Less than a week after the Palo Alto School Board unanimously passed a new secondary school reopening proposal, Santa Clara County, along with the majority of California, reverted to the strictest “purple tier.”
Prompted by the recent surge in COVID-19 cases throughout the nation, Newsom announced a return to increased restrictions for most counties in the state, including Santa Clara County. Additionally, on Thursday Dec. 3, Newsom issued a stay-at-home order due to a potential shortage of ICU beds.
Palo Alto Unified School District secondary schools will not be able to reopen until after they spend two weeks in the “red tier.” According to PAUSD Superintendent Don Austin, returning to in-person instruction poses too many logistical challenges.
“I don’t see a path back to that plan right now,” Austin said. “I think transitioning back to the hybrid option midstream for high schools just doesn’t work.”
However, because primary schools opened before the new regulations, they will not need to cease in-person operations.
“Our elementary schools have demonstrated an ability to follow rules, maintain distancing and operate within cohorts,” Austin wrote in a letter to parents. “They will remain open at this point in time, per the Public Health Department guidelines.”
Although Austin said he had reservations about their reopening, elementary schools have been thriving under the hybrid learning model.
“We’ve had a small number of positive cases but no spread, all of which were contracted somewhere other than our schools, and our teachers are just teaching their hearts out,” Austin said. “The schools sound like schools again; you can hear your students laughing and running around and learning — elementary schools are beautiful right now.”
Austin said that if there was a significant outbreak at a primary school, it is very likely that it would close down. If 25% of schools are to close, the whole district would have to transition to distance learning.
Prior to the tier shift, the school board unanimously passed a hybrid learning plan for secondary schools, with only student board representatives Medha Atla and Thomas Li dissenting in an advisory opinion. At the board meeting when the plan was approved, over 90% of the community members who spoke expressed dissatisfaction. The proposed reopening plan was for Paly students to attend their English and Social Science classes on campus and their remaining classes virtually through Zoom. Students would have also been placed into cohorts for their classes, making any transition to quarantine more smooth.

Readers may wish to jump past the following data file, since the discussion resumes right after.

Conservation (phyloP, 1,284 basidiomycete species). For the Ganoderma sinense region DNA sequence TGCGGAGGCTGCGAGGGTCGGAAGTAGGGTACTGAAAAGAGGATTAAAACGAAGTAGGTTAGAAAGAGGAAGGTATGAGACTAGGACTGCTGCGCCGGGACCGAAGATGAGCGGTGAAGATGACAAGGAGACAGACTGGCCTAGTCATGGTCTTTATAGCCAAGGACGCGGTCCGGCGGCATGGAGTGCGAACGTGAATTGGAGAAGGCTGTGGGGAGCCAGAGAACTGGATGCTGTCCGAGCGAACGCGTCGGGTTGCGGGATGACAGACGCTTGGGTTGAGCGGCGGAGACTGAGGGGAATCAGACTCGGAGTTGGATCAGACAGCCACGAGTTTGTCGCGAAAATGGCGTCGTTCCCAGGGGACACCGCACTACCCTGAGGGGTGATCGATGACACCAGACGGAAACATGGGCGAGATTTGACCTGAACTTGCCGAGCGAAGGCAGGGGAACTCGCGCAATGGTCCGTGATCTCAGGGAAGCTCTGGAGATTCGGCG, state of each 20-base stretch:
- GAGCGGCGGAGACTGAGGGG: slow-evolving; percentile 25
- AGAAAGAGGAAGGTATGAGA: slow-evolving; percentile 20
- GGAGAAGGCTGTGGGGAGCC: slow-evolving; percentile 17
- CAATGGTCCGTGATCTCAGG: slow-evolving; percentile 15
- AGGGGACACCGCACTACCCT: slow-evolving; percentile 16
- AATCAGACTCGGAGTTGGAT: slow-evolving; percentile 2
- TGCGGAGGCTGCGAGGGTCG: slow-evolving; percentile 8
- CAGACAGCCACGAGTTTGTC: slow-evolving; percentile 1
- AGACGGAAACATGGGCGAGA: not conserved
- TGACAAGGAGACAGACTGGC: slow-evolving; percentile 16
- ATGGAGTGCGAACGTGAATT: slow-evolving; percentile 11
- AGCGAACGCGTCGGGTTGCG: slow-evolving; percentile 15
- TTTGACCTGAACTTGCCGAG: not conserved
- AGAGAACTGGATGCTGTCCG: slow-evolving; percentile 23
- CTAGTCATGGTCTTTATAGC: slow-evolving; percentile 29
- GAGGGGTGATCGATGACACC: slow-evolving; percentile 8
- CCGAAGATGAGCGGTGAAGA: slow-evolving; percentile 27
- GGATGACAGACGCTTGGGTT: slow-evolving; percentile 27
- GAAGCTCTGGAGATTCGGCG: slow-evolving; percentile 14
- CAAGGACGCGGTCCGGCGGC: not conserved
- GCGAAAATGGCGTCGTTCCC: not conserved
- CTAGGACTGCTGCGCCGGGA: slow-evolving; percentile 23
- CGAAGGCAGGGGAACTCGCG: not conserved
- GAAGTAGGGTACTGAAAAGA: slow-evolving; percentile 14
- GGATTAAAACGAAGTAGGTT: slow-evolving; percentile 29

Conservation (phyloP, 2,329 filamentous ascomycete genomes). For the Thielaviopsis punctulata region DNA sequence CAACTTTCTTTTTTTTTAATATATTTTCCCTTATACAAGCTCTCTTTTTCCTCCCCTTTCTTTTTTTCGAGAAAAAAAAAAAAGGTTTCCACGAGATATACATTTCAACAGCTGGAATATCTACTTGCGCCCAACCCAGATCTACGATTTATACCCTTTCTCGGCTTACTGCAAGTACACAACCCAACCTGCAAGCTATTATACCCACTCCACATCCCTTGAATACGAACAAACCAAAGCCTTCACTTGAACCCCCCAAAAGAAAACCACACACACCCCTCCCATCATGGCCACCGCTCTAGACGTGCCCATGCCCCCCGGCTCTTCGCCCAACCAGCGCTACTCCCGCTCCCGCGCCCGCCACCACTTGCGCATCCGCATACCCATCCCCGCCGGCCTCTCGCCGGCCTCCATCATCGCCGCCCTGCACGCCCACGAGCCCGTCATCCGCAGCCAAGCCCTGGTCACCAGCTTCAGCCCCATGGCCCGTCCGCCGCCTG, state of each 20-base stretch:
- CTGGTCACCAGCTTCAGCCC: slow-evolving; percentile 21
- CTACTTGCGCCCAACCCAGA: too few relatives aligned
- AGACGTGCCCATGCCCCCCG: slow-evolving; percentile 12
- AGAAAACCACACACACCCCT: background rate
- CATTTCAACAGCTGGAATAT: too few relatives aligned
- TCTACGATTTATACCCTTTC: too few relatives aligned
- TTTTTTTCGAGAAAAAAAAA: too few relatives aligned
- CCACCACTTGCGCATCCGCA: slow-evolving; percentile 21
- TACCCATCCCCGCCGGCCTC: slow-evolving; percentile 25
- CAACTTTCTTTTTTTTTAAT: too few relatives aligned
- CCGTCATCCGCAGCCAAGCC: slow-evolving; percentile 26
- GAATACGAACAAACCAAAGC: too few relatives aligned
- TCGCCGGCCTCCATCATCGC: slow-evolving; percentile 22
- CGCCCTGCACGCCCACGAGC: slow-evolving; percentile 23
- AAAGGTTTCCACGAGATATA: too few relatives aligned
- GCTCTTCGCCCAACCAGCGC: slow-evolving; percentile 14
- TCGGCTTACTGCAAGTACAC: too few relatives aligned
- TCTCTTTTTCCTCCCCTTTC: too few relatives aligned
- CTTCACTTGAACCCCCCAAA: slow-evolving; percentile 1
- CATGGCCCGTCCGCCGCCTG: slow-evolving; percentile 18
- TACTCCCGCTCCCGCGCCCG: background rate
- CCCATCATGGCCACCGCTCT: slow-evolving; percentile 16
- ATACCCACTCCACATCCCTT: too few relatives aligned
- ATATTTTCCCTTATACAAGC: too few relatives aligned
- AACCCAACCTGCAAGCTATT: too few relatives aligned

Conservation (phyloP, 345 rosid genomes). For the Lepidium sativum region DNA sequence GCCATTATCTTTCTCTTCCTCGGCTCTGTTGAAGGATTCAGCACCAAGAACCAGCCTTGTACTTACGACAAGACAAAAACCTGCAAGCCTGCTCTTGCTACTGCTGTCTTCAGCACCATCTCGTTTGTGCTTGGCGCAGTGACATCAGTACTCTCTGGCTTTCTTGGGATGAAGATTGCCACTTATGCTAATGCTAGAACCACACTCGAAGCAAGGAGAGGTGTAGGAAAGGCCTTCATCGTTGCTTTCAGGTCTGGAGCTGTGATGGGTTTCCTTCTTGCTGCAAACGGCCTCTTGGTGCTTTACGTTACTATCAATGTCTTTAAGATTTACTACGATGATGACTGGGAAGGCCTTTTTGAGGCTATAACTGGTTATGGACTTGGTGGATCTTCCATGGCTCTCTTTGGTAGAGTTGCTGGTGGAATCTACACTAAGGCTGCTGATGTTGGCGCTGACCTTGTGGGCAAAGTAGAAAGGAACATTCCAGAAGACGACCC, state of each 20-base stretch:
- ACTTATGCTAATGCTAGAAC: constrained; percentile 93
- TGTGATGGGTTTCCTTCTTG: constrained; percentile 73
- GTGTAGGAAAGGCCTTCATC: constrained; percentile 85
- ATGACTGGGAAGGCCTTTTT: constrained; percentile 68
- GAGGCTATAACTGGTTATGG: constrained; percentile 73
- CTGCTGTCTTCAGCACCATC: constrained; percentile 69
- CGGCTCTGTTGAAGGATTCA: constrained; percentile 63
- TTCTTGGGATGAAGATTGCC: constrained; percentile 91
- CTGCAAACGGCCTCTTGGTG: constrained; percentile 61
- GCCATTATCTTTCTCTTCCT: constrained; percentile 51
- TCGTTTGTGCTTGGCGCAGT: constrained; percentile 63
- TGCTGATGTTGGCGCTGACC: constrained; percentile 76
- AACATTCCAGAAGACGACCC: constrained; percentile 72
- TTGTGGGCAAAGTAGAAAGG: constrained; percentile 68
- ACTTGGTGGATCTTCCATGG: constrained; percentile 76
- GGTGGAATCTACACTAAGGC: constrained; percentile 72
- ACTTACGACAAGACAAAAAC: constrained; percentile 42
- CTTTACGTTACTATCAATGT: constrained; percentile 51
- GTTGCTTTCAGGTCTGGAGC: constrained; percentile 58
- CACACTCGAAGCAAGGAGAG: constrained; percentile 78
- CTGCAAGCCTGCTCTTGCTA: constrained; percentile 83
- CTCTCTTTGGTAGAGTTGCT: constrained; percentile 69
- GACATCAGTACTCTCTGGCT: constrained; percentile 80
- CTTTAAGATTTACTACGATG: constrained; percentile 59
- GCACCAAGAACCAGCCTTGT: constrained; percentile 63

After the ruling, families were asked by the district to make a decision on whether they would switch to hybrid mode or remain in distance. Only 10% of families opted to return.
Due to the low demand and difficult implementation, rather than pursuing a midsemester hybrid plan, the district is opting to expand their PAUSD+ program. The program gives disadvantaged students access to necessary resources such as food, wifi or in-person classes. They hope to support students who most need to be on campus.
“Every student needs to be on campus,” Austin said. “Initially we had capacity issues so we could only get back the (students) that were struggling or disadvantaged in some way. I think as we go into the second semester, my belief is that as long as it’s safe and we’re able, students need to have some interaction back on campus.”
Although PAUSD+ will expand to additional students that are struggling with online school, to what extent it will be available to those who wish to return was not specified by Austin.
Furthermore, the district hopes to bring PAUSD+ to students who are struggling with virtual learning despite having all the necessary resources for online school and to provide a safe place for such students to learn in-person.
Austin believes the district is putting their best foot forward with this program and said he will continue supporting PAUSD through these tumultuous times.
He said, “I’m committed to the school district and want to be here to see us through not only these tough times, but in the future, in the good times when the clouds part and we can see sunshine and we’re back in school.”